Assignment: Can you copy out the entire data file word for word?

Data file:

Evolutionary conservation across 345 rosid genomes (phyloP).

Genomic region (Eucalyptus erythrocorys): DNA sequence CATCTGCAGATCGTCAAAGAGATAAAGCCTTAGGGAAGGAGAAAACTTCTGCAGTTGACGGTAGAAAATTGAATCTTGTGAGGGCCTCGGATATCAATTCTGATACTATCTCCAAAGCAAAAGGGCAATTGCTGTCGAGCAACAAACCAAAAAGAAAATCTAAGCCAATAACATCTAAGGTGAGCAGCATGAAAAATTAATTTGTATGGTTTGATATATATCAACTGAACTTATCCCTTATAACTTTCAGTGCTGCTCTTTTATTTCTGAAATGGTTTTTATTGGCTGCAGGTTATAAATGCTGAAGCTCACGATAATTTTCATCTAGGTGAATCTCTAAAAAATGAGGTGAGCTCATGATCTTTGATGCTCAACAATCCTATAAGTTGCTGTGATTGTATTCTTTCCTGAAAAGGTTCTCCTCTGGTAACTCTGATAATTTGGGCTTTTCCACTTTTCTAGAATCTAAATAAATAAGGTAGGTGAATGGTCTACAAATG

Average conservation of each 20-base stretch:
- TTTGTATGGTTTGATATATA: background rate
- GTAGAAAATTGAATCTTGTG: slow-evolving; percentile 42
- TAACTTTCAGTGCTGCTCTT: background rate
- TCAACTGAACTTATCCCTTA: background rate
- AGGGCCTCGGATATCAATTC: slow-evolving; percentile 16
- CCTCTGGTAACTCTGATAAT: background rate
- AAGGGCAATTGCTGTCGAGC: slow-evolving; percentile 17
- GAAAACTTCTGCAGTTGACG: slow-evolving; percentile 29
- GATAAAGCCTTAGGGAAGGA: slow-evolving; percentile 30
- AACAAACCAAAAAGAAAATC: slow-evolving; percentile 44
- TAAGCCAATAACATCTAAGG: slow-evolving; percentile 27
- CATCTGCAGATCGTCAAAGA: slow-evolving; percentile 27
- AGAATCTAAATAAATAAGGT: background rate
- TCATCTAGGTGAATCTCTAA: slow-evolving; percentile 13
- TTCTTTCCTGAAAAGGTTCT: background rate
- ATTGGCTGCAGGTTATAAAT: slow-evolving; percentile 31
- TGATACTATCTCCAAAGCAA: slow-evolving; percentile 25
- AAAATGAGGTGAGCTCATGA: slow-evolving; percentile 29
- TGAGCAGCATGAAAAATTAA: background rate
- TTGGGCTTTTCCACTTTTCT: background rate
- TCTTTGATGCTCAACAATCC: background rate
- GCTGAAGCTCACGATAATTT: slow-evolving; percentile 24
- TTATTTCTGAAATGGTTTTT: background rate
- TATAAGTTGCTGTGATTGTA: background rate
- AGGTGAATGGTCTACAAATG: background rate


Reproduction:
Evolutionary conservation across 345 rosid genomes (phyloP).

Genomic region (Eucalyptus erythrocorys): DNA sequence CATCTGCAGATCGTCAAAGAGATAAAGCCTTAGGGAAGGAGAAAACTTCTGCAGTTGACGGTAGAAAATTGAATCTTGTGAGGGCCTCGGATATCAATTCTGATACTATCTCCAAAGCAAAAGGGCAATTGCTGTCGAGCAACAAACCAAAAAGAAAATCTAAGCCAATAACATCTAAGGTGAGCAGCATGAAAAATTAATTTGTATGGTTTGATATATATCAACTGAACTTATCCCTTATAACTTTCAGTGCTGCTCTTTTATTTCTGAAATGGTTTTTATTGGCTGCAGGTTATAAATGCTGAAGCTCACGATAATTTTCATCTAGGTGAATCTCTAAAAAATGAGGTGAGCTCATGATCTTTGATGCTCAACAATCCTATAAGTTGCTGTGATTGTATTCTTTCCTGAAAAGGTTCTCCTCTGGTAACTCTGATAATTTGGGCTTTTCCACTTTTCTAGAATCTAAATAAATAAGGTAGGTGAATGGTCTACAAATG

Average conservation of each 20-base stretch:
- TTTGTATGGTTTGATATATA: background rate
- GTAGAAAATTGAATCTTGTG: slow-evolving; percentile 42
- TAACTTTCAGTGCTGCTCTT: background rate
- TCAACTGAACTTATCCCTTA: background rate
- AGGGCCTCGGATATCAATTC: slow-evolving; percentile 16
- CCTCTGGTAACTCTGATAAT: background rate
- AAGGGCAATTGCTGTCGAGC: slow-evolving; percentile 17
- GAAAACTTCTGCAGTTGACG: slow-evolving; percentile 29
- GATAAAGCCTTAGGGAAGGA: slow-evolving; percentile 30
- AACAAACCAAAAAGAAAATC: slow-evolving; percentile 44
- TAAGCCAATAACATCTAAGG: slow-evolving; percentile 27
- CATCTGCAGATCGTCAAAGA: slow-evolving; percentile 27
- AGAATCTAAATAAATAAGGT: background rate
- TCATCTAGGTGAATCTCTAA: slow-evolving; percentile 13
- TTCTTTCCTGAAAAGGTTCT: background rate
- ATTGGCTGCAGGTTATAAAT: slow-evolving; percentile 31
- TGATACTATCTCCAAAGCAA: slow-evolving; percentile 25
- AAAATGAGGTGAGCTCATGA: slow-evolving; percentile 29
- TGAGCAGCATGAAAAATTAA: background rate
- TTGGGCTTTTCCACTTTTCT: background rate
- TCTTTGATGCTCAACAATCC: background rate
- GCTGAAGCTCACGATAATTT: slow-evolving; percentile 24
- TTATTTCTGAAATGGTTTTT: background rate
- TATAAGTTGCTGTGATTGTA: background rate
- AGGTGAATGGTCTACAAATG: background rate